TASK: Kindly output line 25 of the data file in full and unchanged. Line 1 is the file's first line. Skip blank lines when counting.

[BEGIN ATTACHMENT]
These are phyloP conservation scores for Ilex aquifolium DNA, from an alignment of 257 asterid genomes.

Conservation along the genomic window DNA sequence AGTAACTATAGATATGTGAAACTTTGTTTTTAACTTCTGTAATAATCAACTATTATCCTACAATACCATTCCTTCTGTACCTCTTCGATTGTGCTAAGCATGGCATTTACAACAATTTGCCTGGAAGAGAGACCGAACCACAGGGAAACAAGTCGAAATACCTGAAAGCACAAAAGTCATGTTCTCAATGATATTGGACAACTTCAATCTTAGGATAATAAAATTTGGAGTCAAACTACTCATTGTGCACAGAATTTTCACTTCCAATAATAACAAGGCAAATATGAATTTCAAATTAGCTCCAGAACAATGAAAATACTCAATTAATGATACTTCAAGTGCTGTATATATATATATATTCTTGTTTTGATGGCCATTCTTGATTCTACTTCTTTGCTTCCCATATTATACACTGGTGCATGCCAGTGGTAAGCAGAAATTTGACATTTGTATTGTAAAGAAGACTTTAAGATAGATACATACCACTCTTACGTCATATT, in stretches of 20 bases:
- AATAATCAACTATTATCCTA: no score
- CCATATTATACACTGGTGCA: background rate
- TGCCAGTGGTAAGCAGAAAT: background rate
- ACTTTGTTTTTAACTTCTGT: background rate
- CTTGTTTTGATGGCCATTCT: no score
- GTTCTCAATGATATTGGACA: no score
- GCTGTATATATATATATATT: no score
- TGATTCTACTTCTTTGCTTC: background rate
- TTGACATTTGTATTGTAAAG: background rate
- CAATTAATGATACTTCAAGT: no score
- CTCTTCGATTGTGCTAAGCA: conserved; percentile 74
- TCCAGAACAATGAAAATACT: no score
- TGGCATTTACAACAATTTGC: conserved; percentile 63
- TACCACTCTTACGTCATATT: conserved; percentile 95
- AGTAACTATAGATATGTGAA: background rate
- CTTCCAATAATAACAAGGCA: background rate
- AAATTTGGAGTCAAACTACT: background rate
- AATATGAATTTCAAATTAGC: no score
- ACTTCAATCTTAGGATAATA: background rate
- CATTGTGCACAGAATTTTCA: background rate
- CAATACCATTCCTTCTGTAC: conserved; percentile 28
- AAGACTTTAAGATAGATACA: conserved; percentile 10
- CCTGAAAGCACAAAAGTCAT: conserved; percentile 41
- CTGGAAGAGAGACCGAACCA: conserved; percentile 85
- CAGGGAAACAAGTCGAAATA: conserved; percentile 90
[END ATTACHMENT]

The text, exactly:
- CCTGAAAGCACAAAAGTCAT: conserved; percentile 41